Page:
I left My Mom last night sobbing my little head off. She was slouched to the side in her wheel chair, barely responsive, a little crumbly mess. She looked hopeless. I felt beyond helpless. I don't even know how I navigated the one block drive. I woke up this morning and cried some more while I packed for a business trip. I stopped by the home on my way to the airport and kissed and hugged her as if it were for the last time. When I said "I love you," she mumbled "thank you." More often than not that's been her response lately. Sometimes she still says "I love you too." On those days there's complete recognition of who I am and what we've been through. There's undoubted sincerity in the sentiment. She knows it's me and not one of the caregivers she's come to rely on for daily activities.
I held it together during the short visit, then cried all the way to the airport, sat like a zombie on the plane and then sobbed and wailed for an hour in the privacy of my hotel room where it dawned on me -- that probably was the last time I would see her.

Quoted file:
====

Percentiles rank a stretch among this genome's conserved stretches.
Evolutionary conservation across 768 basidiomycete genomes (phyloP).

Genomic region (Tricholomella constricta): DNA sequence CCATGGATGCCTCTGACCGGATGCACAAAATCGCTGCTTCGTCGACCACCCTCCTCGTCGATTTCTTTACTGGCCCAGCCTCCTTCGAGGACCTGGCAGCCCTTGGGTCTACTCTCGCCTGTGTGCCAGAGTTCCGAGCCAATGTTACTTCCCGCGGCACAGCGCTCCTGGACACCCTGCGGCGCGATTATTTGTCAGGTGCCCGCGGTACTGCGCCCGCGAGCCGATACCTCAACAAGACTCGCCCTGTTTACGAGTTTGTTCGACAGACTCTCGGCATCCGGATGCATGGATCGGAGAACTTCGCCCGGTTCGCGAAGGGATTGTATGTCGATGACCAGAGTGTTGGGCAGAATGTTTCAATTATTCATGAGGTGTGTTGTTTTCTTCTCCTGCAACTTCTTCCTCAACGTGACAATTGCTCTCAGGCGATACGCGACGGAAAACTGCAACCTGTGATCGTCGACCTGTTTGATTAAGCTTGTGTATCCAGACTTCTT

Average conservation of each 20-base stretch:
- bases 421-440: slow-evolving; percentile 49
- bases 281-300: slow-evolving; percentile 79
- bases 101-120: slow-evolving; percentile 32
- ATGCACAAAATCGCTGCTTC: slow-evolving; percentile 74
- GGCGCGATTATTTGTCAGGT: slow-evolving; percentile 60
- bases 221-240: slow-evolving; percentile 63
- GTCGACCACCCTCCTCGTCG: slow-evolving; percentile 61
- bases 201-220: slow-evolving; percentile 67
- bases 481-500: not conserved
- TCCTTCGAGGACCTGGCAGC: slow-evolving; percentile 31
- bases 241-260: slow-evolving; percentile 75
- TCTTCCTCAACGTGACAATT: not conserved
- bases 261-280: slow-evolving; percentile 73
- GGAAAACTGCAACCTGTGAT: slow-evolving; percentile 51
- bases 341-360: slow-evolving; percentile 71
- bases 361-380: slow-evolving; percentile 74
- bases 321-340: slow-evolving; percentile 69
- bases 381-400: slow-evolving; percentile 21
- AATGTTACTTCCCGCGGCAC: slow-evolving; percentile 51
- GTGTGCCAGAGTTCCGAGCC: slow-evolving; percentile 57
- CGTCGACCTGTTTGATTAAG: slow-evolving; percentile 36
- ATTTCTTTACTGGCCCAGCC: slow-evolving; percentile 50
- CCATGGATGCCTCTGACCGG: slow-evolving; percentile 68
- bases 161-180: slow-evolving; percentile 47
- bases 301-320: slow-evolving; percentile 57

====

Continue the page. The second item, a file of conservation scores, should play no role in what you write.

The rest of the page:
Our physician always called me the ESP Caregiver. I'd take My Mom in for an appointment and say "something's not right." He'd always ask me to be more specific with symptoms, I'd tell him I just know it's a urinary tract infection. I could tell by her personality. Sure enough, I'd be right. It took only a couple of visits before he and his nursing staff began to trust my gut instincts. It took three tries to find a suitable, caring doctor for My Mom, we found a gem in Dr. Langdon and his staff.
I wished like anything I could call him this time, but I knew there was nothing he could do. My gut instinct told me there was nothing I could do either. There were others waiting to help her this time. As I lay exhausted in the hotel room, I had a clear vision of My Dad and all of My Mom's sisters anxiously waiting to greet her in heaven. It was a heart warming sight, yet heart wrenching all at the same time.
We've had the most amazing 3 1/2 years together. Late in life bonding I wish every Mother-Daughter could embrace. They are truly the best years of my life. I have no regrets.
I see the love on the faces of those waiting for her, I know it's for the best, yet I wonder if I'll be able to let go...